Homepage One
AftrnoonDelight
All True Tales
Artistic Dreams
AsianArt Page 1
AsianArt Page 2
AsianArt Page 3
Celts-Scotland
Chinese Whisper
Classic Poems
ClassicWillow
Cloud Dreams
Colourful Tales
Confucius Say
Confucius 2
Confucius 3
Cymru-Wales
Dodies Diets.
Dodies Kitchen
Dodie's Mood
Dodie's World
Dragon World
Dragons Life
Dream - Wishes
EastAsianNews
Japanese Art 2
Goblins Delight
Eira-Ireland
Elfs an Icicles
EnchantedDisney
Japanese Art
Life Knowledge
Music and Film
Mystery A go-go
Newsreel
Nursery Rhymes
Painted Winds
Rhymes Inc.
Saxon-England
Seligor'Stories
Studio Ghibli
Photo Albums
Blog
Dodies Profile
Links
Dodie's Dream World - Complete Chaos! xxx
Blog
Subscribe: Add to Google Add to My Yahoo! Subscribe in NewsGator Online Add to My AOL


Sat, 20 Jun 2009
MARIKO, A very sad story from the pen of the Master. dodiesdreamworld.zoomshare.com/

 MARIKO
Mariko - san
        A child was born on a rubbish tip. Its mother was the shell of an old broken fridge and her father was a rusty old pick up truck.
        Her name was Mariko-san and she had thick black curly hair, golden-brown skin, eyes like glorious stars and a little mouth like a rose-bud.
        When she smiled, which was most of the time, her face was a garden of beautiful flowers. When she cried, which was not ery often, little silver tears fell from her eyes and watered the garden of her face. Soon her sorrow would pass and the garden of her smile would open all its petals even wider to the bright yellow son that danced and sparkled on the discarded television sets, the mangled wheels of ancient prams and bicycles, the mountains of cans and bottles and stinking, rotting garbage that was Mariko's home.

        Mariko's playmates were other little children who also lived on the rubbish heap, but her best friend was an old black doll with only one leg and one eye missing and a hole in her skull. It wore a dirty old cotton dress with faded pink roses on it and pale green leaves. Most of its hair was missing. Mariko's dress was also cotton, just as dirty, but had yellow butterflies little green caterpillars. Mariko would talk to her little black doll for hours on end, tying bits of ragged ribbon to its straggling locks of hair and looking through the
Mariko - Sanrubbish for scraps of cast off cloths and jewelry for it to wear.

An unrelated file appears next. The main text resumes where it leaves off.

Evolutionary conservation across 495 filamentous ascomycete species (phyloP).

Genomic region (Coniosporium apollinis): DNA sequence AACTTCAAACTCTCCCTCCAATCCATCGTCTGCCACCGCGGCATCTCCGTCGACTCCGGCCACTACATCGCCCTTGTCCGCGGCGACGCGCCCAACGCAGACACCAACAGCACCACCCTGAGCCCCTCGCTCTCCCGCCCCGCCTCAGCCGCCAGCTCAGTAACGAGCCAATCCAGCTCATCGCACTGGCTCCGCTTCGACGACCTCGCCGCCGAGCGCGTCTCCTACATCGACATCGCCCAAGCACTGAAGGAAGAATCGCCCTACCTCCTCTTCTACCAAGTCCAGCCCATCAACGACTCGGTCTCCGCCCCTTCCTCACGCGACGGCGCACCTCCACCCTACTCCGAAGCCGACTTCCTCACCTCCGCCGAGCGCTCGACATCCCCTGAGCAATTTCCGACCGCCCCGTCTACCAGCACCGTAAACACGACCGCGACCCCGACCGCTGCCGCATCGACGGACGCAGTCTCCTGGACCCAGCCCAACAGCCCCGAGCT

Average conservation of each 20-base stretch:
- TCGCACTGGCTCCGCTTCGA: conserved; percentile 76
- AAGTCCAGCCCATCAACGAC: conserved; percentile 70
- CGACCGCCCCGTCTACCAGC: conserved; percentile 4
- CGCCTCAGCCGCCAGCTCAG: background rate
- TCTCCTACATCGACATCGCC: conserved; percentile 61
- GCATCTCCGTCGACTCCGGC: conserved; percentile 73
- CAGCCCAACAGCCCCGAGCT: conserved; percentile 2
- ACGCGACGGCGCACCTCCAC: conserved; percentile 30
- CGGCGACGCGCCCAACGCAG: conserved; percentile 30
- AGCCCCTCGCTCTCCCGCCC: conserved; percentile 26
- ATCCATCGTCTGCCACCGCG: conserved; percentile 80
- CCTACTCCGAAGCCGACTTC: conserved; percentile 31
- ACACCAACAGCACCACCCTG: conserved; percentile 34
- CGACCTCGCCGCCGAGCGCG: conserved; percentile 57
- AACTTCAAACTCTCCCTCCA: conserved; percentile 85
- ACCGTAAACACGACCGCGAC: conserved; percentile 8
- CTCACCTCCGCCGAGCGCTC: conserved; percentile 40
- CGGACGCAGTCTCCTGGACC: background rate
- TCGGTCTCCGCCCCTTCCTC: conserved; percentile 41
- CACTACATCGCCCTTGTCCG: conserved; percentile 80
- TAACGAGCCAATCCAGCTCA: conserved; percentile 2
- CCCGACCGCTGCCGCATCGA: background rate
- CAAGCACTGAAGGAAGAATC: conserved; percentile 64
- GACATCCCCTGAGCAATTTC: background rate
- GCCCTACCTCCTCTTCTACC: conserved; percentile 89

One day she found a necklace of chipped green glass. It looked very pretty on the little black doll but eventually the string holding the bits of glass together broke, which made Mariko cry.
        One day a big machine came to the rubbish tip and picked up Mariko's mother and father in its cruel metal claw - it carried them up in the air and dropped them onto a pile of other broken fridges, washing machines, micro-waves, cars, bits of machinery, iron fencing and sheets of twisted metal. Then another machine came and pressed all the pieces of rubbish including Mariko's mother and father into a small metal cube.
        The noise of screeching metal was terrible and Mariko put her hands over the ears of her Dollie so it would not have to listen
Many of the other children's parents were also crushed into small metal cubes and some of them started to cry. Mariko pulled them away from the terrible machines in case they came to crush them too.

        Life was very difficult at times. The growing children had to fight the hungry rats and birds for scraps of food, and always they had to be careful of the cruel machines and their terrible claws.
        New rubbish arrived everyday, and with it new children. Not all of them survived, some were cut by broken glass or cans and their wounds became infected. Some were buried beneath the land slips of rain soaked garbage and filth. Some of the very young were eaten alive by the rats.
Mariko - sanNaturally the older ones tried to look after the new arrivals as much as possible, and of courser there was always new parents arriving on the big ugly dumpster trucks.
But eventually the cranes and crushing machines would come and they would be collected up and compressed into the tiny metal cubes and taken away again to be sold for money.
        Mariko didn't have any money , but she knew it was essential for the people who lived in the city of steel and glass that shimmered in the distant heat-haze of the horizon.
The machines came from the city and one day Mariko knew she must travel there to fulfil her destiny. Of course, Mariko was only a child and knew nothing of "destiny" but she had the feeling in her bones and in her heart, as sure as the King Rat had feelings for the choicest cut of the rubbish and the tenderest piece of garbage.
Posted 16:50

No comments


Post a Comment:




site  zoomshare